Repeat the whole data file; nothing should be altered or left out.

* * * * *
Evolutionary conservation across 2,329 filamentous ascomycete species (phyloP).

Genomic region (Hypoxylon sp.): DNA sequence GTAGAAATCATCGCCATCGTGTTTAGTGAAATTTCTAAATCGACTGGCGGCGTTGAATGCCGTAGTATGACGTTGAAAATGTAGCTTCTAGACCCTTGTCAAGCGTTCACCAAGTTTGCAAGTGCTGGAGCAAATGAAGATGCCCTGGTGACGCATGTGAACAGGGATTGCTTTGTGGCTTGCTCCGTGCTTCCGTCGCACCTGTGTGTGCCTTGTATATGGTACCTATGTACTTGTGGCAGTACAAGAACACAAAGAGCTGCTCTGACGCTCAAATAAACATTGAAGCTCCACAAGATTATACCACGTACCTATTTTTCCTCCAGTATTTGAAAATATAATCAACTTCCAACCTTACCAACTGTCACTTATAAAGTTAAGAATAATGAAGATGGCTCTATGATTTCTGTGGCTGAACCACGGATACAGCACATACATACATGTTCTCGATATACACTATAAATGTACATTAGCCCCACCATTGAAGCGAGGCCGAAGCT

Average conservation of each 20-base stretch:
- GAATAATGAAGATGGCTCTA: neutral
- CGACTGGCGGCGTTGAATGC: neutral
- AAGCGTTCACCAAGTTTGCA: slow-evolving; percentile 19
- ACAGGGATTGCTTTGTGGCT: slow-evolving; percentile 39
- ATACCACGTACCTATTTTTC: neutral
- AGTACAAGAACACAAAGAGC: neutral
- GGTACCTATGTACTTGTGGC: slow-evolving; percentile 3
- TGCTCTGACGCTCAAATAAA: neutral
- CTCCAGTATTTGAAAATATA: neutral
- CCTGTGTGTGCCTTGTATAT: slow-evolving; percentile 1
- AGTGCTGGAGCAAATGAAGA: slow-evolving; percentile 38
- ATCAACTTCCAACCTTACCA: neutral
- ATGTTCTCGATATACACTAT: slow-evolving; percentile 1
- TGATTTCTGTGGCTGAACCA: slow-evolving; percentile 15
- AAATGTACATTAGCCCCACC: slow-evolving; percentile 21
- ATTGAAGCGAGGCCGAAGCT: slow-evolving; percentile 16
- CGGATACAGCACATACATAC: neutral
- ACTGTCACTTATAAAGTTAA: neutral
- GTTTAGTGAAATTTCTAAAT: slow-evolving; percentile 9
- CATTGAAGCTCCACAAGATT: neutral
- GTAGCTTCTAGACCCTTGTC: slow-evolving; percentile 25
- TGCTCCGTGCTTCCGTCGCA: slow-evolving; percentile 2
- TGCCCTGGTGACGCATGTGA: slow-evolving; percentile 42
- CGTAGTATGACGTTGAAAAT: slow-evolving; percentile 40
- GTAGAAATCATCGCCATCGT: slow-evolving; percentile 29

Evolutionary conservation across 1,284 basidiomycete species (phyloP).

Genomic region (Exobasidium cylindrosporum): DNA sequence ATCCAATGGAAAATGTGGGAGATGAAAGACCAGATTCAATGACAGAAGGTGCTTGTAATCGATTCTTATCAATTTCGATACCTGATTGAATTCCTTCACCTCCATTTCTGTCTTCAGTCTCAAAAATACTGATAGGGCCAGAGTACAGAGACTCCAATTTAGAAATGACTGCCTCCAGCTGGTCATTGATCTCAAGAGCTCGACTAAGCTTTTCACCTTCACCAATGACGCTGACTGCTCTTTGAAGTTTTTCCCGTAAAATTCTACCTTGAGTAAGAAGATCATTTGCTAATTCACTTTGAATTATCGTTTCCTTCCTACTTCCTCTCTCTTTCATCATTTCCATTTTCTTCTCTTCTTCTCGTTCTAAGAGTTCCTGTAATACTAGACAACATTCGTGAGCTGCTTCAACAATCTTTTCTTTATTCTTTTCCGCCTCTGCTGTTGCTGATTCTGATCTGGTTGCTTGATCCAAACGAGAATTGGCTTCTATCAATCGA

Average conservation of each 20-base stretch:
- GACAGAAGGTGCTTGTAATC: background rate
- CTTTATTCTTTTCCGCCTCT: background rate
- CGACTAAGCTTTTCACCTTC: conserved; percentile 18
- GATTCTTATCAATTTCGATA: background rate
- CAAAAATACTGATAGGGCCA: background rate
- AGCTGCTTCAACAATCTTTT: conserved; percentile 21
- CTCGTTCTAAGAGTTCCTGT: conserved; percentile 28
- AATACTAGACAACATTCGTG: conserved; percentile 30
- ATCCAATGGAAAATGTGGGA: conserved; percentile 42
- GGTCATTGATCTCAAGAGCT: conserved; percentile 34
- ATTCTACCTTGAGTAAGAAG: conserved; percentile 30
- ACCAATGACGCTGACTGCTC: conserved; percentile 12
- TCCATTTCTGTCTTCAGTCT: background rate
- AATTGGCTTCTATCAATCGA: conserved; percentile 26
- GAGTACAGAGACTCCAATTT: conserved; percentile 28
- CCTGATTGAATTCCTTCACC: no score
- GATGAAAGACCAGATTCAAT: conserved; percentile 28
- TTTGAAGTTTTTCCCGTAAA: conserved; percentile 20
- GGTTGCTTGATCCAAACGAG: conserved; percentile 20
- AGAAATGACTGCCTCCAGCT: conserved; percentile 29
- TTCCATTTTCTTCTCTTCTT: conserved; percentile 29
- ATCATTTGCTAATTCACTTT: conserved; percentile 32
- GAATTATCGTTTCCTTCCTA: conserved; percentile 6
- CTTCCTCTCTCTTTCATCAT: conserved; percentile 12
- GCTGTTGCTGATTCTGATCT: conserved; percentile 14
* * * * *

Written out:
Evolutionary conservation across 2,329 filamentous ascomycete species (phyloP).

Genomic region (Hypoxylon sp.): DNA sequence GTAGAAATCATCGCCATCGTGTTTAGTGAAATTTCTAAATCGACTGGCGGCGTTGAATGCCGTAGTATGACGTTGAAAATGTAGCTTCTAGACCCTTGTCAAGCGTTCACCAAGTTTGCAAGTGCTGGAGCAAATGAAGATGCCCTGGTGACGCATGTGAACAGGGATTGCTTTGTGGCTTGCTCCGTGCTTCCGTCGCACCTGTGTGTGCCTTGTATATGGTACCTATGTACTTGTGGCAGTACAAGAACACAAAGAGCTGCTCTGACGCTCAAATAAACATTGAAGCTCCACAAGATTATACCACGTACCTATTTTTCCTCCAGTATTTGAAAATATAATCAACTTCCAACCTTACCAACTGTCACTTATAAAGTTAAGAATAATGAAGATGGCTCTATGATTTCTGTGGCTGAACCACGGATACAGCACATACATACATGTTCTCGATATACACTATAAATGTACATTAGCCCCACCATTGAAGCGAGGCCGAAGCT

Average conservation of each 20-base stretch:
- GAATAATGAAGATGGCTCTA: neutral
- CGACTGGCGGCGTTGAATGC: neutral
- AAGCGTTCACCAAGTTTGCA: slow-evolving; percentile 19
- ACAGGGATTGCTTTGTGGCT: slow-evolving; percentile 39
- ATACCACGTACCTATTTTTC: neutral
- AGTACAAGAACACAAAGAGC: neutral
- GGTACCTATGTACTTGTGGC: slow-evolving; percentile 3
- TGCTCTGACGCTCAAATAAA: neutral
- CTCCAGTATTTGAAAATATA: neutral
- CCTGTGTGTGCCTTGTATAT: slow-evolving; percentile 1
- AGTGCTGGAGCAAATGAAGA: slow-evolving; percentile 38
- ATCAACTTCCAACCTTACCA: neutral
- ATGTTCTCGATATACACTAT: slow-evolving; percentile 1
- TGATTTCTGTGGCTGAACCA: slow-evolving; percentile 15
- AAATGTACATTAGCCCCACC: slow-evolving; percentile 21
- ATTGAAGCGAGGCCGAAGCT: slow-evolving; percentile 16
- CGGATACAGCACATACATAC: neutral
- ACTGTCACTTATAAAGTTAA: neutral
- GTTTAGTGAAATTTCTAAAT: slow-evolving; percentile 9
- CATTGAAGCTCCACAAGATT: neutral
- GTAGCTTCTAGACCCTTGTC: slow-evolving; percentile 25
- TGCTCCGTGCTTCCGTCGCA: slow-evolving; percentile 2
- TGCCCTGGTGACGCATGTGA: slow-evolving; percentile 42
- CGTAGTATGACGTTGAAAAT: slow-evolving; percentile 40
- GTAGAAATCATCGCCATCGT: slow-evolving; percentile 29

Evolutionary conservation across 1,284 basidiomycete species (phyloP).

Genomic region (Exobasidium cylindrosporum): DNA sequence ATCCAATGGAAAATGTGGGAGATGAAAGACCAGATTCAATGACAGAAGGTGCTTGTAATCGATTCTTATCAATTTCGATACCTGATTGAATTCCTTCACCTCCATTTCTGTCTTCAGTCTCAAAAATACTGATAGGGCCAGAGTACAGAGACTCCAATTTAGAAATGACTGCCTCCAGCTGGTCATTGATCTCAAGAGCTCGACTAAGCTTTTCACCTTCACCAATGACGCTGACTGCTCTTTGAAGTTTTTCCCGTAAAATTCTACCTTGAGTAAGAAGATCATTTGCTAATTCACTTTGAATTATCGTTTCCTTCCTACTTCCTCTCTCTTTCATCATTTCCATTTTCTTCTCTTCTTCTCGTTCTAAGAGTTCCTGTAATACTAGACAACATTCGTGAGCTGCTTCAACAATCTTTTCTTTATTCTTTTCCGCCTCTGCTGTTGCTGATTCTGATCTGGTTGCTTGATCCAAACGAGAATTGGCTTCTATCAATCGA

Average conservation of each 20-base stretch:
- GACAGAAGGTGCTTGTAATC: background rate
- CTTTATTCTTTTCCGCCTCT: background rate
- CGACTAAGCTTTTCACCTTC: conserved; percentile 18
- GATTCTTATCAATTTCGATA: background rate
- CAAAAATACTGATAGGGCCA: background rate
- AGCTGCTTCAACAATCTTTT: conserved; percentile 21
- CTCGTTCTAAGAGTTCCTGT: conserved; percentile 28
- AATACTAGACAACATTCGTG: conserved; percentile 30
- ATCCAATGGAAAATGTGGGA: conserved; percentile 42
- GGTCATTGATCTCAAGAGCT: conserved; percentile 34
- ATTCTACCTTGAGTAAGAAG: conserved; percentile 30
- ACCAATGACGCTGACTGCTC: conserved; percentile 12
- TCCATTTCTGTCTTCAGTCT: background rate
- AATTGGCTTCTATCAATCGA: conserved; percentile 26
- GAGTACAGAGACTCCAATTT: conserved; percentile 28
- CCTGATTGAATTCCTTCACC: no score
- GATGAAAGACCAGATTCAAT: conserved; percentile 28
- TTTGAAGTTTTTCCCGTAAA: conserved; percentile 20
- GGTTGCTTGATCCAAACGAG: conserved; percentile 20
- AGAAATGACTGCCTCCAGCT: conserved; percentile 29
- TTCCATTTTCTTCTCTTCTT: conserved; percentile 29
- ATCATTTGCTAATTCACTTT: conserved; percentile 32
- GAATTATCGTTTCCTTCCTA: conserved; percentile 6
- CTTCCTCTCTCTTTCATCAT: conserved; percentile 12
- GCTGTTGCTGATTCTGATCT: conserved; percentile 14